The other piece that I think is really important is that when you read about a wealth gap in our country and that it may never be closed between Black families and white families. I started thinking that someone like me who had a lot of obstacles yet still did what is supposed to be the right thing, went to school, got educated. I have two degrees. I work really hard. I’m usually the first person at work. I’m the last person to leave. I read all the books. I prepare. I fight for others, try to give voice to others. I still get paid less than my white counterpart who is sitting right next to me, [and] who is doing the same exact job… And I just thought that that is just not supposed to happen when you are supposedly doing everything that’s right. I thought it was really important to speak out about it and to speak out for those that are likely experiencing things and that can’t take the risk and hopefully can point to what happened to me as an example.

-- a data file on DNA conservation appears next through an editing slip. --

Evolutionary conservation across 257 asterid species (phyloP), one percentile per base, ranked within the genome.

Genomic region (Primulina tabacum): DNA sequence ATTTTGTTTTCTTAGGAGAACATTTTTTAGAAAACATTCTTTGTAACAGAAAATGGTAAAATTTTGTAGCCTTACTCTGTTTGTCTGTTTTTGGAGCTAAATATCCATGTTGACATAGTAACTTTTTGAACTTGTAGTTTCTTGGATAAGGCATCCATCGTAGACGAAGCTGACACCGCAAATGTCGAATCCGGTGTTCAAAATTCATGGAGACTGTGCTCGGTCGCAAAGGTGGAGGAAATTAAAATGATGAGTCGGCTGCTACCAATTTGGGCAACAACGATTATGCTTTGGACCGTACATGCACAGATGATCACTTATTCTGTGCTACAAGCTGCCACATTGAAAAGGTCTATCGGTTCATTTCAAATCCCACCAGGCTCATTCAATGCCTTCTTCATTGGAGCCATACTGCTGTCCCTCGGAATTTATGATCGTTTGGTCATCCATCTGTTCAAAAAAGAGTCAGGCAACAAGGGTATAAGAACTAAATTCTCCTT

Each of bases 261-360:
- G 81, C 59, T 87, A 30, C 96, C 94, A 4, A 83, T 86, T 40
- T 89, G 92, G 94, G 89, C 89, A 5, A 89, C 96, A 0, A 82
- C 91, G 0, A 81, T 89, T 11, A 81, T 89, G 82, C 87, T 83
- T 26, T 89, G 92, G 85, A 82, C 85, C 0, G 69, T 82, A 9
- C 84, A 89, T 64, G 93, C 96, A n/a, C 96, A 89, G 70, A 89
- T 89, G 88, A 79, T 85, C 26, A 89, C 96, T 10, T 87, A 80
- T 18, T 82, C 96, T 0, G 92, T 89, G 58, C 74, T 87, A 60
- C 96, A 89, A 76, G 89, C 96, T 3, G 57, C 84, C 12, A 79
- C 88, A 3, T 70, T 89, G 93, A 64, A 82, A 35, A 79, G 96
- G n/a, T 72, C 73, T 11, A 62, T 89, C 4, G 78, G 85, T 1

I think that companies around the country are now talking a lot about diversity and inclusion and equity, and they’re getting diversity and inclusion okay but when it comes to equity of opportunity and equity of salaries, they can’t seem to get that right. And that’s really, in many respects, the most important part. I think now is the time to have really uncomfortable conversations. If I didn’t put it down in writing when I was hurt and sad and not feeling very hopeful, I don’t think that I would have had the courage to do it later. I think that in writing it that I’m taking a risk. I still think that it is risky.
Have you heard any reaction about the foreword at all?